This year Wywood Walls turned five and to mark the special occasion curator Jeffrey Deitch called on on the finest ladies in the field for Women on the Walls. International artists Aiko, Miss Van, Fafi, Maya Hayuk, Lady Pink, Faith47, Lakwena, Kashink, Sheryo, Olek, Toofly, Claw Money, Jessie & Katey, Myla, and Shamsia Hassani all created murals or showed in the adjacent exhibition space. The participating artists have come from cities such as Cape Town, Paris, New York, and London. Part gallery part mural exhibition, the project acts as a history guide to the great presence of women muralists.
Women on the Walls is a dream come true and also a proverbial screw you to people who say that the reason women artists are often overshadowed in the media is due to a dearth in street art. That, to be blunt, is bullshit. Older artists and the younger generation they inspired came together in the Wynwood district of Miami this Art Basel to prove their stronghold in the public art community. The scope of media alone proves their mastery of the craft as spray paint, yarn, text, stencils, and free handed characters all co-mingle to form a variety that has something to please most tastes.
Not only is the perfect storm of artists curated in this year’s Wynwood Walls enough to be in awe of, additionally Martha Cooper has shared some breathtaking progress photos. As artfully as the walls are decorated, each image thoughtfully reveals the personas behind the iconography. Each picture displays the strength of these women, whether unveiling the sheer amount of effort behind a production to those who stand boldly in front of completed pieces. Cooper shows that these women are heroes, or warriors as Toofly depicts, taking on whatever challenges lay in their wake and simply killing it.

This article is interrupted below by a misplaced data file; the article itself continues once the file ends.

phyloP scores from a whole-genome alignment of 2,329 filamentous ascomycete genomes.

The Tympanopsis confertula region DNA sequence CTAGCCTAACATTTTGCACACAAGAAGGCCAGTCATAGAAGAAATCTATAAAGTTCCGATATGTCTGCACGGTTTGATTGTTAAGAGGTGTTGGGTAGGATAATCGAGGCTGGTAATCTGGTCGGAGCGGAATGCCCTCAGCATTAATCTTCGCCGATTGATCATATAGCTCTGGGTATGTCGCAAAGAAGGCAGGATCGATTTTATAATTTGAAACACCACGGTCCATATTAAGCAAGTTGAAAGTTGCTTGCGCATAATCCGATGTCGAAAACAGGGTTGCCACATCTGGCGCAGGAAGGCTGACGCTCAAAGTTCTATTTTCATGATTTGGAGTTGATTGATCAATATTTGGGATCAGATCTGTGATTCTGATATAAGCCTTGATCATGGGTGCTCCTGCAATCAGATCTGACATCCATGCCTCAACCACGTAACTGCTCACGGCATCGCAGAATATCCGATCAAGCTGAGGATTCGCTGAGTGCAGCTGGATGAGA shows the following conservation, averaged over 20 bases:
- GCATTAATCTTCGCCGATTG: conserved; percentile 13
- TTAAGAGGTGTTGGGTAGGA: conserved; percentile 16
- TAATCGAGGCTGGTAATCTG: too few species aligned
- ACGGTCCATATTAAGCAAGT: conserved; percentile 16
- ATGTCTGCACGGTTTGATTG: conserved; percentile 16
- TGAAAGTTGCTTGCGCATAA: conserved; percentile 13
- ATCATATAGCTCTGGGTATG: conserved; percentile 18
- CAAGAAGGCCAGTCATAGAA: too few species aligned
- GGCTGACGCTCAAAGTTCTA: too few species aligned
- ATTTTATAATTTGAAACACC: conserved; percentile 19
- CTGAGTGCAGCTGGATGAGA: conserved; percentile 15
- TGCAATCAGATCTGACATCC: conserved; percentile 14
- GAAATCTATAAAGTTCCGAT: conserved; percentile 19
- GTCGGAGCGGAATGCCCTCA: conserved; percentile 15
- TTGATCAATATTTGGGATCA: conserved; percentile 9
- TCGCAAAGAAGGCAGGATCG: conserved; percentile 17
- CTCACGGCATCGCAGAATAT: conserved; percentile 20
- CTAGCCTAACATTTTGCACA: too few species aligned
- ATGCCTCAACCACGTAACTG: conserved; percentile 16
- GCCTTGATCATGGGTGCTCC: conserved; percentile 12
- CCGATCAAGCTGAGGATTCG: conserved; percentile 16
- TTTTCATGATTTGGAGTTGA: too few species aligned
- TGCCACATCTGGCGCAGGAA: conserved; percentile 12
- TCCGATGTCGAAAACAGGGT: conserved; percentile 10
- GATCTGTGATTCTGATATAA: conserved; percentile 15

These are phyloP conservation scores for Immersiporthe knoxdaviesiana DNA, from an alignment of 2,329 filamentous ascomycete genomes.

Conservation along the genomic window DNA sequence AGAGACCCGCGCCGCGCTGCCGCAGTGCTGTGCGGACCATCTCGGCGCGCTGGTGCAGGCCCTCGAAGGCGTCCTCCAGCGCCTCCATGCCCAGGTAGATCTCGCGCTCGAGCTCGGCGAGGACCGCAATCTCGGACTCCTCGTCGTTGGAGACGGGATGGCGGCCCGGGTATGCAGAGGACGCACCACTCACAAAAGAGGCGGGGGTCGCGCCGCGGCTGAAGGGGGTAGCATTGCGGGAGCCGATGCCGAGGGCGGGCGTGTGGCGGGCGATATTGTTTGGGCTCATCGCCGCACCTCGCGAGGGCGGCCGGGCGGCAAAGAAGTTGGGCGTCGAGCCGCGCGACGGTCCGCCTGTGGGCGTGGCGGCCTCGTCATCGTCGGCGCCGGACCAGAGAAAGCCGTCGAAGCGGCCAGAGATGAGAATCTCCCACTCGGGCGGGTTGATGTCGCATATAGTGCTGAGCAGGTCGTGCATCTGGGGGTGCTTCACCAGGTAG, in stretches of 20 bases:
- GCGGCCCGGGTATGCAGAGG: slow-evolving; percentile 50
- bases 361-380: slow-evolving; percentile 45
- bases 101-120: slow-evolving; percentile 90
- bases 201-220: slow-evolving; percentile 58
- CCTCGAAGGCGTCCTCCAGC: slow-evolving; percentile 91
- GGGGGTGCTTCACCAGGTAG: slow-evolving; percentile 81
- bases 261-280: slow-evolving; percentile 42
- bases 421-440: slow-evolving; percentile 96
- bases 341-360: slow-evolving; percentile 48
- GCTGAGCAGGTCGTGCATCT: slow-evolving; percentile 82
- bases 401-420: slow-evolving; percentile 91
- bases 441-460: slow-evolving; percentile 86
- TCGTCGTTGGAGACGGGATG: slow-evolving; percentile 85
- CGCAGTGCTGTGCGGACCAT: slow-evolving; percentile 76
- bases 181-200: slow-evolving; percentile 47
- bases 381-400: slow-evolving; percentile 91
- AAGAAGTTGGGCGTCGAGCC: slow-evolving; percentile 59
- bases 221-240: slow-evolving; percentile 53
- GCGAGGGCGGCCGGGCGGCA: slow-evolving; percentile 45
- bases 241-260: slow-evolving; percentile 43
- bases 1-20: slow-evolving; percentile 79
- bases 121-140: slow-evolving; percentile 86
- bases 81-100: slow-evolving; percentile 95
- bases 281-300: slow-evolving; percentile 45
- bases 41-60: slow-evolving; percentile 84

So here’s the deal. Complex asked Vandalog founder-leader RJ Rushmore to create a list for them, “50 Greatest Street Artists Right Now,” and that list came out this month. When I saw it I was surprised. Out of 50 names, the only women to make the cut were Faith47 and Swoon (and a few who make art with male partners).
Yes, I know that any person who makes up a list like that would come up with a different list. But the intro to the list read, “Public art has a whole new set of powerful voices. We’re celebrating those.” And 48 of the 50 entries on a list designed to celebrate powerful new voices were men’s voices. That’s not a lot of diversity. It’s not even a little diversity. I called out RJ for his selections, via Twitter.
We volleyed some names back and forth but ultimately my argument was not with his exclusion of any particular artist. In exchanges with RJ and others, the questions came up–as they tend to when women are breaking into boys’ clubs (politics, business, race-car driving, etc.): Should there be a separate list for women? (No.) Should there be a quota for women even if they’re “not as talented” as men? (No, but, false question.)
If I were RJ and knew the work of as many street artists as he does, I would start with my favorites, and probably run out of room just listing those artists. So I wouldn’t have to go looking under rocks to find artists I had never heard of before. If I were RJ, I might think that if there were any women (or men) doing truly great work, I would have heard about them by now. Except that’s not necessarily true, especially with women. For instance, RJ mentioned a few female artists he considered…but he didn’t put them on the list.
Consider that the most powerful and the most personal work is not necessarily going to resonate as strongly once it crosses gender lines, which is not a minor point. For instance, RJ said he’s not a fan of Olek. And I’m not a fan of Lush. And that’s how it works: women don’t end up on too many “greatest” lists, if the guys are the gatekeepers. And if they’re not on the lists, how does anyone hear about them? It’s a little like the axiom about getting a job: you can’t get hired till you have experience, but if you can’t get hired, where do you get experience?
The work they are making reflects their communities, it beautifies blighted areas, it makes us laugh, it breaks down gender barriers and smashes stereotypes and speaks out on behalf of women and children and parents and humanity. It is sensual and funny and simple and complex and symbolic and speaks of rights and wrongs and freedom. And these women have these strong, powerful, fierce, witty voices that we all need to hear. Why? Because they make images to express what we as viewers can’t articulate until we see their work. And then as it pierces our hearts and minds we say, simply: yes, that is exactly how I feel, too. But this is not because they are women. It is because they are artists.